WHO Considers Designating Monkeypox a Global Health Emergency
The World Health Organization (WHO) will convene an emergency committee on Thursday (23/6/2022) to consider whether the monkeypox outbreak should be declared a global emergency. Declaring monkeypox as a global emergency means the UN health agency considers the outbreak an extraordinary event and risks the disease spreading even more across borders. This status will also make the same distinction between monkeypox and the COVID-19 pandemic and ongoing efforts to eradicate polio. Last week, WHO Director-General Tedros Adhanom Ghebreyesus described the recently identified monkeypox epidemic in more than 40 countries, mostly in Europe, as unusual and alarming.
Monkeypox has sickened people for decades in central and western Africa, where one version of the disease kills up to 10% of people. In the epidemic outside of Africa so far, no deaths have been reported. Until last month, monkeypox had not caused a sizeable outbreak outside of Africa. Scientists have yet to find any significant genetic changes to the virus and a top adviser to the WHO last month said the spike in cases in Europe was likely linked to sexual activity among gay and bisexual men at two raves in Spain and Belgium. To date, the US Centers for Disease Control and Prevention has confirmed more than 3,300 cases of monkeypox in 42 countries where the virus is not normally seen. More than 80% of cases are in Europe. Meanwhile, Africa has seen more than 1,400 cases this year, including 62 deaths. In that regard, some experts say the WHO’s decision to act only after the disease spreads to the West could fuel the appalling injustices that have emerged between rich and poor countries during the coronavirus pandemic. Many scientists doubt that such a declaration will help curb the epidemic, as developed countries that have recorded the latest cases have moved quickly to stop it.
If the WHO were really concerned about the spread of monkeypox, they could have convened their emergency committee years ago when it resurfaced in Nigeria in 2017 and no one knows why we suddenly have hundreds of cases, said Oyewale Tomori, a virologist. Nigeria who sits on several WHO advisory groups. It’s a little strange that the WHO only calls in experts when the disease appears in white countries, he added, as quoted by The Associated Press.
David Fidler, a senior fellow in global health at the Council on Foreign Relations, said the WHO’s renewed attention to monkeypox amid its spread outside Africa could inadvertently exacerbate the gap between rich and poor countries seen during COVID-19. There may be valid reasons why the WHO only sounds the alarm when monkeypox spreads to rich countries, but to poorer countries, it looks like a double standard, Fidler said. He said the global community was still struggling to ensure the world’s poor were vaccinated against the coronavirus and it was unclear if Africans even wanted a monkeypox vaccine, given competing priorities such as malaria and HIV. Unless African governments specifically request a vaccine, it might be a bit demeaning to send it out in the West’s interest to stop the spread of monkeypox, Fidler said. WHO has also proposed setting up a vaccine-sharing mechanism to help affected countries, which could see doses coming into rich countries like the UK, which has the largest monkeypox outbreak outside Africa – and has recently expanded use of its vaccine. Until now, the majority of cases in Europe were in gay or bisexual men, or other men who have sex with men, but scientists warn anyone who comes into close contact with an infected person or their clothing or bedding is at risk of infection, regardless of orientation. their sex.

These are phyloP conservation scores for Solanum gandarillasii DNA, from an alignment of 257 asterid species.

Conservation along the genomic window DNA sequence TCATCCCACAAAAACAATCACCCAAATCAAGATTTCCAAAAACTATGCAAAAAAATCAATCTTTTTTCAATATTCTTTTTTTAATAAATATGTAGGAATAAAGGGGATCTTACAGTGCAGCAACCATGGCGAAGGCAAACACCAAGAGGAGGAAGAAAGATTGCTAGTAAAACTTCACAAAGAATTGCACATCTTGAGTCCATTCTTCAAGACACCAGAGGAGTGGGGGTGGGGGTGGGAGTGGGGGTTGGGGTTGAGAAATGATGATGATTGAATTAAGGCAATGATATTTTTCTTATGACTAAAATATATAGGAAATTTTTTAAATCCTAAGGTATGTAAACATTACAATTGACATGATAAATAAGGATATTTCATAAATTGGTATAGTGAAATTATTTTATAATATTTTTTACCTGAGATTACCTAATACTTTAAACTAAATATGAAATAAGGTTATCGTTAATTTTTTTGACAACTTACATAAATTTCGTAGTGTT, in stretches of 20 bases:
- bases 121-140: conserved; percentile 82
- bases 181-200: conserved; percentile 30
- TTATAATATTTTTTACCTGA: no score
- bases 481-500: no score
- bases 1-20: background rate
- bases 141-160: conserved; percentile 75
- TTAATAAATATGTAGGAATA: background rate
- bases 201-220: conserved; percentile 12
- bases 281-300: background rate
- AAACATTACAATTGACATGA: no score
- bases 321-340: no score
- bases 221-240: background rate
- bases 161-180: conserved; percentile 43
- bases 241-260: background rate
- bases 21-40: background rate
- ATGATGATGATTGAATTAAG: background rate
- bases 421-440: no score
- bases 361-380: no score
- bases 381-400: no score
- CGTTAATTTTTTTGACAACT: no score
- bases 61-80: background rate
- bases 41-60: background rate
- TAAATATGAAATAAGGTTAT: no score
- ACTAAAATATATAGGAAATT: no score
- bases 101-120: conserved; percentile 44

People with monkeypox often experience symptoms such as fever, body aches and rash; most recover within a few weeks without requiring medical treatment. Read also: South Korea reports first suspected case of monkeypox Even if the WHO declared monkeypox a global emergency, it is not clear what the impact would be. In January 2020, WHO declared COVID-19 an international emergency. But few countries paid attention until March, when the organization described it as a pandemic, weeks after many other authorities did. The WHO was later criticized for some of its missteps during the pandemic, which some experts say may have prompted a faster monkeypox response. After COVID, the WHO doesn’t want to be the last to declare monkeypox an emergency, said Amanda Glassman, executive vice president at the Center for Global Development. It may not rise to the level of an emergency like COVID, but it is still a public health emergency that needs to be addressed, he added. Salim Abdool Karim, an epidemiologist and vice chancellor at the University of KwaZulu-Natal in South Africa, said the WHO and others should do more to stop monkeypox in Africa and elsewhere, but was unsure that a global emergency declaration would help. There is a misplaced idea that Africa is this poor and powerless continent, when in fact, we know how to deal with epidemics, said Abdool Karim. He said stopping the outbreak ultimately depended on things like surveillance, isolating patients and public education. Maybe they need a vaccine in Europe to stop monkeypox, but here, we have been able to control it with very simple steps.